As regular readers of The Daily Ant know already, ants harbor lots of bacteria. A growing number of studies are revealing that we should investigate these microbial communities, and their associations with their hosts, in order to fully understand the ecology and evolution of ants. In pursuit of this goal, Manuela Ramalho and colleagues just published an interesting study on the microbial composition of one of the coolest ant groups – Polyrhachis, the spiny ants.
The researchers used high-throughput sequencing methods to obtain DNA from the bacteria of over 80 species of spiny ants. Then, they tested for correlations between the bacterial communities and the geography and phylogenetic relationships of the ants. One particular question of interest for the researchers was whether or not the ant species’ phylogenetic relationships followed that of the bacteria species (technically “operational taxonomic units”, or OTUs, because distinguishing bacterial species is hard!).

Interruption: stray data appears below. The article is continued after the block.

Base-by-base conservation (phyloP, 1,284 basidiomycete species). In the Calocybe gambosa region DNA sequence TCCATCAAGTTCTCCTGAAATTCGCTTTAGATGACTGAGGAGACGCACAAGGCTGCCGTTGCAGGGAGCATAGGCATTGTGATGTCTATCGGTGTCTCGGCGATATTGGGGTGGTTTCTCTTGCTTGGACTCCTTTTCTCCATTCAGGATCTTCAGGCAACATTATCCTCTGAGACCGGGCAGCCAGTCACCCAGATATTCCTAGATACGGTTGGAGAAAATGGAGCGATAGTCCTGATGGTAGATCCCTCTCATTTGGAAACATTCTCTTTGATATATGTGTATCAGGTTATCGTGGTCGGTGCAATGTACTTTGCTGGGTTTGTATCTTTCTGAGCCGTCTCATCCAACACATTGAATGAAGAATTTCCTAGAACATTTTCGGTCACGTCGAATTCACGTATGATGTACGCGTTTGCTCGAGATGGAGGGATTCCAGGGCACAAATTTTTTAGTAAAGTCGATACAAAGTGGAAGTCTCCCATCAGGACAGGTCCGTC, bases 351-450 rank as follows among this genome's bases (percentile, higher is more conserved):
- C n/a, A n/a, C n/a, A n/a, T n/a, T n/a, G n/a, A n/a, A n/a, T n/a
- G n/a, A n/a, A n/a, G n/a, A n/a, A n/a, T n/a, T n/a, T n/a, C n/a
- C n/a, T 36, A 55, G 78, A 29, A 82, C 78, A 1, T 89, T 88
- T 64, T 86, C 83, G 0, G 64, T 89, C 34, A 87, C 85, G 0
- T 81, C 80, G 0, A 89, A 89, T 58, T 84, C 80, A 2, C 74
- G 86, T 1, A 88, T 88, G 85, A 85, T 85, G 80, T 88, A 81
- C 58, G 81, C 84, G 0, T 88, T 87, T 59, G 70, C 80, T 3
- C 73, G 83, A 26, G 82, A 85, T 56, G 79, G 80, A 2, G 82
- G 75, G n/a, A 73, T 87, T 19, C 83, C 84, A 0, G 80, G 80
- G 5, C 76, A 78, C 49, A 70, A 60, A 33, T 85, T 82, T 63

Ramalho and colleagues found that the bacteria in spiny ants do not appear to be generally associated with geography. That is, across the geographic range of different ant species, the bacterial community hosted by the ants did not seem to vary in any consistent way. However, they did find some evidence of coevolution – some bacterial groups were more common in some ant species groups than others. These broad patterns suggest that the diversification of spiny ants have impacted bacterial diversification and vice versa. Furthermore, any geographical associations with the bacterial communities are apparently too complex to be detected by straightforward correlation analyses.
In conclusion, Happy Passover!
Editor’s Note: The first author of this study, Manuela Ramalho, is a former lab colleague of our editor-in-chief. Also, a co-author, Corrie Moreau, is the PhD advisor of our editor-in-chief.